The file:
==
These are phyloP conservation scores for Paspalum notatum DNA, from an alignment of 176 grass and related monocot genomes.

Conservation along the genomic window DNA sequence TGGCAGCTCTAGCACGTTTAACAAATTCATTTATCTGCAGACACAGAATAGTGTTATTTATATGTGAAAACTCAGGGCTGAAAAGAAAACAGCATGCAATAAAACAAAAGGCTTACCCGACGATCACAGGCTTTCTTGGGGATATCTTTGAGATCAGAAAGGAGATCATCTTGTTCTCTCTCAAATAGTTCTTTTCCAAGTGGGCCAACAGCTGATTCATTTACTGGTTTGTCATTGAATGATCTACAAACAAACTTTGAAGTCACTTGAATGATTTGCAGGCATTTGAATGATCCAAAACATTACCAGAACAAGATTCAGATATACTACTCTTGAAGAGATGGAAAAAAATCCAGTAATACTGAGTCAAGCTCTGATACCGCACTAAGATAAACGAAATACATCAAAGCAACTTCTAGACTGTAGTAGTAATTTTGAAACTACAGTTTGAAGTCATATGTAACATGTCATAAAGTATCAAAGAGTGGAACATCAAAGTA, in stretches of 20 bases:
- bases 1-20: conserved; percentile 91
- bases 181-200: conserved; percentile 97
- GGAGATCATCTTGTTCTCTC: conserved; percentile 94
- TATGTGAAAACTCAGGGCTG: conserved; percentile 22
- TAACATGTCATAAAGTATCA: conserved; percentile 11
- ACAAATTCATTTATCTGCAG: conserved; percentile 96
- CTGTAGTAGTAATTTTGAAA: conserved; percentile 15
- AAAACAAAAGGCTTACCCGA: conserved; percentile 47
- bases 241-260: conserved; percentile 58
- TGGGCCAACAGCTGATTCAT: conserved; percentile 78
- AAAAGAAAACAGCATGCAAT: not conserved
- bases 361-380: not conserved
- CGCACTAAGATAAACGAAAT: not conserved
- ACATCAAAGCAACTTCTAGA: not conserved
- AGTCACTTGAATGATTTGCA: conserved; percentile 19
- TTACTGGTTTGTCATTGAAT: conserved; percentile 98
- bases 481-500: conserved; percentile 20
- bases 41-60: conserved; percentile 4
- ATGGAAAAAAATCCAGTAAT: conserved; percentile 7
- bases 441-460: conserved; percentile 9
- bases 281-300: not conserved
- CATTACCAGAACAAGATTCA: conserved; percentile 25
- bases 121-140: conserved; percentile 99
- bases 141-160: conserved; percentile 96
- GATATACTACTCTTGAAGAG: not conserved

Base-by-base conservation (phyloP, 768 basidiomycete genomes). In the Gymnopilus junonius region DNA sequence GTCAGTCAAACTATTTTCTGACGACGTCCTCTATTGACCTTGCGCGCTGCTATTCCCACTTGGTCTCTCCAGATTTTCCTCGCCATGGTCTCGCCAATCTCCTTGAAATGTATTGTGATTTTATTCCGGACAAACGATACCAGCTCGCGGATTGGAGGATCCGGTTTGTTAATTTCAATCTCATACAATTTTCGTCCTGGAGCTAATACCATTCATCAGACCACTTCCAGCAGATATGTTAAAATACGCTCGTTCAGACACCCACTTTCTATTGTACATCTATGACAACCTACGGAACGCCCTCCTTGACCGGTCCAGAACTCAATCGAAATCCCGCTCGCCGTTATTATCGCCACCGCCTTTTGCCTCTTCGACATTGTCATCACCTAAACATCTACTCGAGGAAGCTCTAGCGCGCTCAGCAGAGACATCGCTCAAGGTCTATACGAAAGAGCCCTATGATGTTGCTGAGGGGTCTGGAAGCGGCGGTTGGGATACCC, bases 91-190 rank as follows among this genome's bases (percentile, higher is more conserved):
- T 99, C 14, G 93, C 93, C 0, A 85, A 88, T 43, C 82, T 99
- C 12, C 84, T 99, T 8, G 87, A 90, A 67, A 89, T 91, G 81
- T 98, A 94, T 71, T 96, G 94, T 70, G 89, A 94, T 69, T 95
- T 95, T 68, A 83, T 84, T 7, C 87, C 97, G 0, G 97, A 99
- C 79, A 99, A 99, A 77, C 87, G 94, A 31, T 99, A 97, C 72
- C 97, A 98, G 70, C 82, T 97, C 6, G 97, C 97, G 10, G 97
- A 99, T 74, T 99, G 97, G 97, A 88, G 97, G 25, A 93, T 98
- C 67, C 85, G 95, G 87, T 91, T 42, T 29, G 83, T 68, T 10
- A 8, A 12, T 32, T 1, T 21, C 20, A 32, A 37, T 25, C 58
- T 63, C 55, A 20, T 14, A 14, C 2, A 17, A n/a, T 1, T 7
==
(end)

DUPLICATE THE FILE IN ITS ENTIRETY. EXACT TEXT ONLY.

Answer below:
These are phyloP conservation scores for Paspalum notatum DNA, from an alignment of 176 grass and related monocot genomes.

Conservation along the genomic window DNA sequence TGGCAGCTCTAGCACGTTTAACAAATTCATTTATCTGCAGACACAGAATAGTGTTATTTATATGTGAAAACTCAGGGCTGAAAAGAAAACAGCATGCAATAAAACAAAAGGCTTACCCGACGATCACAGGCTTTCTTGGGGATATCTTTGAGATCAGAAAGGAGATCATCTTGTTCTCTCTCAAATAGTTCTTTTCCAAGTGGGCCAACAGCTGATTCATTTACTGGTTTGTCATTGAATGATCTACAAACAAACTTTGAAGTCACTTGAATGATTTGCAGGCATTTGAATGATCCAAAACATTACCAGAACAAGATTCAGATATACTACTCTTGAAGAGATGGAAAAAAATCCAGTAATACTGAGTCAAGCTCTGATACCGCACTAAGATAAACGAAATACATCAAAGCAACTTCTAGACTGTAGTAGTAATTTTGAAACTACAGTTTGAAGTCATATGTAACATGTCATAAAGTATCAAAGAGTGGAACATCAAAGTA, in stretches of 20 bases:
- bases 1-20: conserved; percentile 91
- bases 181-200: conserved; percentile 97
- GGAGATCATCTTGTTCTCTC: conserved; percentile 94
- TATGTGAAAACTCAGGGCTG: conserved; percentile 22
- TAACATGTCATAAAGTATCA: conserved; percentile 11
- ACAAATTCATTTATCTGCAG: conserved; percentile 96
- CTGTAGTAGTAATTTTGAAA: conserved; percentile 15
- AAAACAAAAGGCTTACCCGA: conserved; percentile 47
- bases 241-260: conserved; percentile 58
- TGGGCCAACAGCTGATTCAT: conserved; percentile 78
- AAAAGAAAACAGCATGCAAT: not conserved
- bases 361-380: not conserved
- CGCACTAAGATAAACGAAAT: not conserved
- ACATCAAAGCAACTTCTAGA: not conserved
- AGTCACTTGAATGATTTGCA: conserved; percentile 19
- TTACTGGTTTGTCATTGAAT: conserved; percentile 98
- bases 481-500: conserved; percentile 20
- bases 41-60: conserved; percentile 4
- ATGGAAAAAAATCCAGTAAT: conserved; percentile 7
- bases 441-460: conserved; percentile 9
- bases 281-300: not conserved
- CATTACCAGAACAAGATTCA: conserved; percentile 25
- bases 121-140: conserved; percentile 99
- bases 141-160: conserved; percentile 96
- GATATACTACTCTTGAAGAG: not conserved

Base-by-base conservation (phyloP, 768 basidiomycete genomes). In the Gymnopilus junonius region DNA sequence GTCAGTCAAACTATTTTCTGACGACGTCCTCTATTGACCTTGCGCGCTGCTATTCCCACTTGGTCTCTCCAGATTTTCCTCGCCATGGTCTCGCCAATCTCCTTGAAATGTATTGTGATTTTATTCCGGACAAACGATACCAGCTCGCGGATTGGAGGATCCGGTTTGTTAATTTCAATCTCATACAATTTTCGTCCTGGAGCTAATACCATTCATCAGACCACTTCCAGCAGATATGTTAAAATACGCTCGTTCAGACACCCACTTTCTATTGTACATCTATGACAACCTACGGAACGCCCTCCTTGACCGGTCCAGAACTCAATCGAAATCCCGCTCGCCGTTATTATCGCCACCGCCTTTTGCCTCTTCGACATTGTCATCACCTAAACATCTACTCGAGGAAGCTCTAGCGCGCTCAGCAGAGACATCGCTCAAGGTCTATACGAAAGAGCCCTATGATGTTGCTGAGGGGTCTGGAAGCGGCGGTTGGGATACCC, bases 91-190 rank as follows among this genome's bases (percentile, higher is more conserved):
- T 99, C 14, G 93, C 93, C 0, A 85, A 88, T 43, C 82, T 99
- C 12, C 84, T 99, T 8, G 87, A 90, A 67, A 89, T 91, G 81
- T 98, A 94, T 71, T 96, G 94, T 70, G 89, A 94, T 69, T 95
- T 95, T 68, A 83, T 84, T 7, C 87, C 97, G 0, G 97, A 99
- C 79, A 99, A 99, A 77, C 87, G 94, A 31, T 99, A 97, C 72
- C 97, A 98, G 70, C 82, T 97, C 6, G 97, C 97, G 10, G 97
- A 99, T 74, T 99, G 97, G 97, A 88, G 97, G 25, A 93, T 98
- C 67, C 85, G 95, G 87, T 91, T 42, T 29, G 83, T 68, T 10
- A 8, A 12, T 32, T 1, T 21, C 20, A 32, A 37, T 25, C 58
- T 63, C 55, A 20, T 14, A 14, C 2, A 17, A n/a, T 1, T 7